Guitarist Who Performed Prior To Las Vegas Shooting Debunks Common Pro-Gun Myth

Caleb Keeter was a proponent of the Second Amendment until the tragedy.

A guitarist for the Josh Abbott Band who witnessed the mass shooting in Las Vegas and its aftermath took to Twitter to announce a change in his stance on gun control.

Caleb Keeter, who said he had been a proponent of the Second Amendment his whole life, described the firearms band members and crew had as "useless" for self-defense. The shooter took aim at the band and innocent concertgoers from the 32nd floor of a hotel across the street.

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"We couldn't touch them [the guns] for fear police might think that we were part of the massacre and shoot us," he wrote. "A small group (or one man) laid waste to a city with dedicated, fearless police officers desperately trying to help, because of access to an insane amount of fire power."

Keeter's post comes as the usual conversations are erupting in the wake of a mass shooting. Many on the right have said this is not a time to politicize a tragedy, while those on the left say this is exactly the time to implement polices that will prevent future tragedies. Conservative commentators like Fox News's Jesse Waters have suggested that more guns — like snipers on the roof — that could have kept people safe. Democratic politicians like Sen. Chris Murphy are once again pushing to reform gun laws across the country that increase background checks and limit access.

But Keeter is an unusual voice in the mix. It's rare that any public figure commenting on gun control explains a change of position, and Keeter seemed to try and knock down a common myth: that a good guy with a gun could have helped stop the bad guy. Although his bandmates owned guns, the "bad guy" in this case was football fields away, and much better equipped.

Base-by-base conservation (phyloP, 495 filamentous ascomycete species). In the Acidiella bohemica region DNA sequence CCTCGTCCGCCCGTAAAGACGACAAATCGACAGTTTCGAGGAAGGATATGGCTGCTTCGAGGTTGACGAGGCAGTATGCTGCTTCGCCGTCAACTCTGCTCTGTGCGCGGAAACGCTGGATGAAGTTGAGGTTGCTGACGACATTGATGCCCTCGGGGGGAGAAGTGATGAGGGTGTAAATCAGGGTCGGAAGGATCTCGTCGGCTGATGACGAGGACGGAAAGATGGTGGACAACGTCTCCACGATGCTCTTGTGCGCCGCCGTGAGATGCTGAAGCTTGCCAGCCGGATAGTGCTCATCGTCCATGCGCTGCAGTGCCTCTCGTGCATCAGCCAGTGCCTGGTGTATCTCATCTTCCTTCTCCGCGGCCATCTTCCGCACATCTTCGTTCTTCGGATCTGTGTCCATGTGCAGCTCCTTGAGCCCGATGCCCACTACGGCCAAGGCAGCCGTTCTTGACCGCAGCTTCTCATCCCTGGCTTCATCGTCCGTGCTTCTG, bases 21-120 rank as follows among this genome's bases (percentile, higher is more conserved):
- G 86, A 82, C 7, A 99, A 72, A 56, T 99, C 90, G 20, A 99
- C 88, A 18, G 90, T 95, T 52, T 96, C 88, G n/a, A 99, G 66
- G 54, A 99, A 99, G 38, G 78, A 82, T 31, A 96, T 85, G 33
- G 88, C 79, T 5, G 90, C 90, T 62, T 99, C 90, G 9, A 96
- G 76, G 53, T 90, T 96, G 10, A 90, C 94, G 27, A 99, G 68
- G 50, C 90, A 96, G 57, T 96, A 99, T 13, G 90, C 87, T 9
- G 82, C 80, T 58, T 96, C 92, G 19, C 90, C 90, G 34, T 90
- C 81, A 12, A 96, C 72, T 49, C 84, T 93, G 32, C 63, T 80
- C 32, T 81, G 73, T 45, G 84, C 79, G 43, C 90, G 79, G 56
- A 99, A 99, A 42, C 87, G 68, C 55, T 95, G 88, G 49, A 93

Per Vice, the idea that a "good guy with a gun" could stop the mass shooting doesn't exactly pan out when considered in concert with actual data. A June 21 paper by the National Bureau of Economic Research concluded that states with less gun control had more non-fatal violent crime. Additionally, less gun control didn't translate to lower homicide rates — rather, the researchers found the correlation statistically insignificant.

"We need gun control RIGHT. NOW," he wrote. "My biggest regret is that I stubbornly didn't realize it until my brothers on the road and myself were threatened by it."

Keeter's message comes at an important time. This week, the House will is planning to vote on a bill backed by the National Rifle Association that will ease gun restrictions, including a package that could make it easier to purchase silencers, which critics suggest could make future mass shootings even more deadly.

One user observed on Keeter's Facebook post that "it's frustrating that some don't call the fire dept until the blaze is at their own front door." 

But Keeter responded gracefully: 

"You are all absolutely correct," he wrote. "I saw this happening for years and did nothing. But I'd like to do what I can now."

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